Robert Estrin - piano expert

Do You Need Three Pedals on a Piano?

An answer to an interesting question among piano owners.

In this video, Robert tells you about the three piano pedals, and how and why they are different between grand pianos and upright pianos.

Released on December 9, 2015

  
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DISCLAIMER: The views and the opinions expressed in this video are those of the author and do not necessarily reflect the views of Virtual Sheet Music and its employees.

Video Transcription

Hi, this is Robert Estrin at virtualsheetmusic.com and LivingPianos.com.

The question today is: Do you need three pedals on a piano?

It seems like of course you do. Almost all piano's have them. Why wouldn't you? Well, a couple of interesting tidbits that you might not be aware of. For example, did you know that no uprights, virtually no uprights, have three truly functional pedals? In fact, the middle pedal, on just about every upright, is really a dummy pedal, that does one thing or another. It might be a practice pedal to mute the sound. It could just be a bass sustain. It could do a number of things, but it really never does what it's supposed to do, on the vast majority of uprights. And the left pedal, the una corda pedal, which is such an expressive device on grand pianos. No uprights have true shifting of the chords, where the whole action moves over striking two of the three strings squarely giving you a change of tone. No, on upright pianos it merely makes the action go closer, or just other things, but not what it's supposed to do. So, if you have an upright piano with two or three pedals, or even one pedal, you know what, it wouldn't make any difference - because they don't do what they're supposed to do anyway!

Now, what about on grand pianos? You may have seen some older Asian Pianos or some beautiful European Pianos, many of which only have two pedals. So what's the deal? What happened to the third pedal? Do you need it? Well, yes and no. The middle pedal didn't evolve until much later in the piano's development, so it really isn't called for until you get to 20th Century music. And it just holds down certain notes, without holding all of them, and since you don't use it for the vast majority of the time on most music, it really isn't essential. And you know even for music that calls upon the sostenuto pedal, the middle pedal, you can live without it. You can actually play the music okay without that middle pedal. So, for most players, I would say it shouldn't be a deal breaker, having only two pedals instead of three. It won't effect you at all unless you play 20th Century music. And even then you can still play the music without the use of that middle pedal.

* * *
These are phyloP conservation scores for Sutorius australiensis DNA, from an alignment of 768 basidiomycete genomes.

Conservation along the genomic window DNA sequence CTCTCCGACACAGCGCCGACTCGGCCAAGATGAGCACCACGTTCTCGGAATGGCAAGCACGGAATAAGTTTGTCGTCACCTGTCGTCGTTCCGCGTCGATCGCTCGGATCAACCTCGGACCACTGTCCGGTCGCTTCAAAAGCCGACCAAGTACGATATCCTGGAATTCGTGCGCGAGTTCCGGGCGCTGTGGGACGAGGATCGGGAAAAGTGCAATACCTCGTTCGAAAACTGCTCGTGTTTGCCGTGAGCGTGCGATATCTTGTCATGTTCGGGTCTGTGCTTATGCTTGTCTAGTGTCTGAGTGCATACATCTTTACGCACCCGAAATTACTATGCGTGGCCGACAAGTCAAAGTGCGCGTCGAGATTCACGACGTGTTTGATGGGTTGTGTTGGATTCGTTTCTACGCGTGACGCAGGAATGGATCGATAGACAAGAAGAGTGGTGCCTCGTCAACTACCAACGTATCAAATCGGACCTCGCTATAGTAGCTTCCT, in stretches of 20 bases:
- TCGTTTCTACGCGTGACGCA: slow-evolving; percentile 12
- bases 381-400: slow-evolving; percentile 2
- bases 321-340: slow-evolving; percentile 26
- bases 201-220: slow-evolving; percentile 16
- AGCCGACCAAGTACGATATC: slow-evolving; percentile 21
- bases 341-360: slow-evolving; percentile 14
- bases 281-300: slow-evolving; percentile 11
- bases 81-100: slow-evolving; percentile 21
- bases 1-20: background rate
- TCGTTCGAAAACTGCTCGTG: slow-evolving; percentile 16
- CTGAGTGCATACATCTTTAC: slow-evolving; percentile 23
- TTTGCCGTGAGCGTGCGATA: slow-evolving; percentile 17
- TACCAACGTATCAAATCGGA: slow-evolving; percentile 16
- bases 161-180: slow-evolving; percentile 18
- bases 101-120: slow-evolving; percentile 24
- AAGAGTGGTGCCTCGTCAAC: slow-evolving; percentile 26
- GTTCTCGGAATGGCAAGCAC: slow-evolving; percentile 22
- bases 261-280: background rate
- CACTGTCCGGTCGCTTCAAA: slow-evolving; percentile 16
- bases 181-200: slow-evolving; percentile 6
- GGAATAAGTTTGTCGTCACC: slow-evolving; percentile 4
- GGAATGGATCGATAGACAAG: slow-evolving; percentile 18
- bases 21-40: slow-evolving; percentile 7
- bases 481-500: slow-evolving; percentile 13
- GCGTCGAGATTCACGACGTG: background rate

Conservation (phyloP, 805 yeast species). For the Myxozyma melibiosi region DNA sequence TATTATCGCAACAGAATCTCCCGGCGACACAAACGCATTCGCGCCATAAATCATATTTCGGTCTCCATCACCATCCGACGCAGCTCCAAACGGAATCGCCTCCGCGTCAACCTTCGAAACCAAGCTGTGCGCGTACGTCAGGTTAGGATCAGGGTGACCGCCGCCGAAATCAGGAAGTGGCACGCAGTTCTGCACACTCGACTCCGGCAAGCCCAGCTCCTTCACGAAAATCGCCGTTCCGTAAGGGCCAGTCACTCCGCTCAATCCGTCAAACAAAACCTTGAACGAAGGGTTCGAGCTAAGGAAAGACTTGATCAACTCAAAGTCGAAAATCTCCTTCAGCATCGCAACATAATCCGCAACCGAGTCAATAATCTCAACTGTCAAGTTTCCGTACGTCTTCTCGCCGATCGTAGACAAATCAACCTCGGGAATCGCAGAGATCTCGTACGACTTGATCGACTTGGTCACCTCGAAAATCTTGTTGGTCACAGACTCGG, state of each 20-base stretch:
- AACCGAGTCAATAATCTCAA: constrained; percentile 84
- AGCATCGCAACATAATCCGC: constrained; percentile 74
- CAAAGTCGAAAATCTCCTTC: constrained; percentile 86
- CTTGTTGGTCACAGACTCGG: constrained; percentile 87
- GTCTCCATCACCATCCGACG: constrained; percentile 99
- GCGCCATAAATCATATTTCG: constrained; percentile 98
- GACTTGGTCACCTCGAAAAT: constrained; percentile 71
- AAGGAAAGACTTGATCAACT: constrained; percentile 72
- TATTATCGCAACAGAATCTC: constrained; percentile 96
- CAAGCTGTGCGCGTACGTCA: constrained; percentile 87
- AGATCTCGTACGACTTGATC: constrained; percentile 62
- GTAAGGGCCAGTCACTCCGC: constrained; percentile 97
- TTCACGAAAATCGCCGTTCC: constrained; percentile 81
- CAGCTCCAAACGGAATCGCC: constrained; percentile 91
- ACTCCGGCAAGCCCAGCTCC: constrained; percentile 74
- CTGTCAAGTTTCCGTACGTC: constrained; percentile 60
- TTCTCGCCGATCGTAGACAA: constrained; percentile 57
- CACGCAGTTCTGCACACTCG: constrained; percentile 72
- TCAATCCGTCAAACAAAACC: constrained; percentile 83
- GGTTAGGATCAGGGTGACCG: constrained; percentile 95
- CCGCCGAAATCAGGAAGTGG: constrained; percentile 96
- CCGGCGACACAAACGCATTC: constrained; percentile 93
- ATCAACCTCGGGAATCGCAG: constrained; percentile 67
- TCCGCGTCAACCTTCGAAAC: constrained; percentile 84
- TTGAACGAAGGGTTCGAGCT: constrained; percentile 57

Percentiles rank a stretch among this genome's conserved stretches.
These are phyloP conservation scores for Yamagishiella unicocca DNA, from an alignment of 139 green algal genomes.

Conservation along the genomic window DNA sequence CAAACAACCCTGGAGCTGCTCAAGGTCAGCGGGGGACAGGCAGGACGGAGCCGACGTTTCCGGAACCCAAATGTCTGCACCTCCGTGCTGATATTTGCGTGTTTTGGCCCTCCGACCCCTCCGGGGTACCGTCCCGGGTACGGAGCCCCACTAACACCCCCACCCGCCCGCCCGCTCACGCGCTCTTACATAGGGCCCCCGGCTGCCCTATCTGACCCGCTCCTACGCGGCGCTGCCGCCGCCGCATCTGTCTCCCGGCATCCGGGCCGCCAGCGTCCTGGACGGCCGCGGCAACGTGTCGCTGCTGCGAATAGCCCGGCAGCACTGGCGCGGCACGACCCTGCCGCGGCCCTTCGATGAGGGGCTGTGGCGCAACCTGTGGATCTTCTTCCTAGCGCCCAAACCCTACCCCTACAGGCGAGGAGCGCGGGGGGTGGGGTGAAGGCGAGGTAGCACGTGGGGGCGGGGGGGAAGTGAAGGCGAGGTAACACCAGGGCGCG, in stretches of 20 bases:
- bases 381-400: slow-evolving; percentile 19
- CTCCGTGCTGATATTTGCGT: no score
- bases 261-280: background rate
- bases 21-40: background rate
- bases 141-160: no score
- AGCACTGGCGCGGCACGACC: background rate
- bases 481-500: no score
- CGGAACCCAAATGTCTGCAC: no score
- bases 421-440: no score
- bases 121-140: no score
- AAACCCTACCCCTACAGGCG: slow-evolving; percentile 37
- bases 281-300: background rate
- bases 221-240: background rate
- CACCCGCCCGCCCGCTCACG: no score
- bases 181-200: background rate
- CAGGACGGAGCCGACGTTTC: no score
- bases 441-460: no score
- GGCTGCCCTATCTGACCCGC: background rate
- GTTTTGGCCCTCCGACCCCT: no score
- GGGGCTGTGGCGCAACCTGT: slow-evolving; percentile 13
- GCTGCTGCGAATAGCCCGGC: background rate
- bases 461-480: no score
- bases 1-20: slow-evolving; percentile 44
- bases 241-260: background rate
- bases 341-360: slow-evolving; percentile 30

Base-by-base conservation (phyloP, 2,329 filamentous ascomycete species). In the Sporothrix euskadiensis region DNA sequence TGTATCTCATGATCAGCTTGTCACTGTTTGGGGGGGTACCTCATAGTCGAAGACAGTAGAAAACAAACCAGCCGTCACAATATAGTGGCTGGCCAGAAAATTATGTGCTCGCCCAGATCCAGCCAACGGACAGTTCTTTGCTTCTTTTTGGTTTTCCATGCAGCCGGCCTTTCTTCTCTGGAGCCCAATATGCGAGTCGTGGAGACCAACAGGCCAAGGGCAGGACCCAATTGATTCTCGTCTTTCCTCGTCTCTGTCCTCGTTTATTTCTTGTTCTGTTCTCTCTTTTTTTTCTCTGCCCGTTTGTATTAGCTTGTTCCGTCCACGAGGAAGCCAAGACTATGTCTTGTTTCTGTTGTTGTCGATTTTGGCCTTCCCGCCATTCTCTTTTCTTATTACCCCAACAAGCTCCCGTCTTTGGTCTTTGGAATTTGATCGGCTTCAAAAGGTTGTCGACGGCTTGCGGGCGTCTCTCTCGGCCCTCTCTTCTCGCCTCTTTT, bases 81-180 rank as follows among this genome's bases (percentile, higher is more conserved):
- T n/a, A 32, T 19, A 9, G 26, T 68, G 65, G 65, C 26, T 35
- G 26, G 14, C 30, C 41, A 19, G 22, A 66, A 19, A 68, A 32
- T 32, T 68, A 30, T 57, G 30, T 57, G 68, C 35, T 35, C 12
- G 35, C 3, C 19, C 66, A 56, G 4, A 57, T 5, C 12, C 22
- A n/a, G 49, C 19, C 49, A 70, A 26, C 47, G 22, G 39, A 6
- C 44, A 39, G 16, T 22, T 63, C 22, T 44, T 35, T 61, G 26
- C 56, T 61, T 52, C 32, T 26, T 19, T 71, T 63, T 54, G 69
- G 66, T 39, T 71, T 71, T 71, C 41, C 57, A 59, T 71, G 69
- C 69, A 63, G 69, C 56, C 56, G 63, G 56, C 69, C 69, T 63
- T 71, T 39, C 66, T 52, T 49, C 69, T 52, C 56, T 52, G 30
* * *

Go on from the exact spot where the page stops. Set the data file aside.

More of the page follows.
I hope this has been helpful for you, and go out and get a beautiful piano, even if it has two pedals. I don't think you're going to miss out on anything substantial. Thanks again for joining me, Robert Estrin, here at LivingPianos.com and virtualsheetmusic.com.
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Gib Rogers on January 6, 2016 @5:40 am PST
Enjoyed the video on 3 pedals. However, Robert did not go far enough in explaining what notes the middle pedal holds in sound. I use the middle pedal (sostenuto) in a lot of my playing. You know it holds the sound for the bottom notes of the keyboard. A full chord played with the left hand needs to be held while both hands are playing in the upper register(s). Thought the video spent too much time rambling and not zeroing in on the full use of the sostenuto pedal. Still watch the videos. Thanks!! gib Rogers (Lexington, SC)
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Robert - host, on January 6, 2016 @12:22 pm PST
Thanks for the comment. On upright pianos the left pedal often sustains only the bass notes. However, the middle pedal on fine grand pianos is a sostenuto pedal which holds down only selected notes which is described here for you:
WHAT DOES THE MIDDLE PEDAL ON A PIANO DO?
http://livingpianos.com/piano-pedals/what-do-the-piano-pedals-do-the-mystery-of-the-middle-piano-pedal/
Hank on January 3, 2016 @6:55 am PST
Hi!
I have been playing the piano for some time now but I my teacher never really talked much about the pedals on the piano. Are they really that easy to use so that you never really need to practice using them? And are there any great exercices for learning how to use the sustain pedals?
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Robert - host, on January 4, 2016 @12:51 pm PST
The damper pedal (the one on the right) is used extensively on the piano. However, Baroque music of Bach, Handel, Scarlatti and others were written for the harpsichord which had no pedals. Furthermore, early Classical era music of Mozart, Haydn and their contemporaries were written for pianos that did not have pedals yet. So, the pedals are not necessary to play music of these composers either.

Here is an article and video which describe how to use the damper pedal on the piano.

http://livingpianos.com/how-to-play-piano/the-art-of-pedaling-on-the-piano-part-1-the-damper-pedal-right-pedal/
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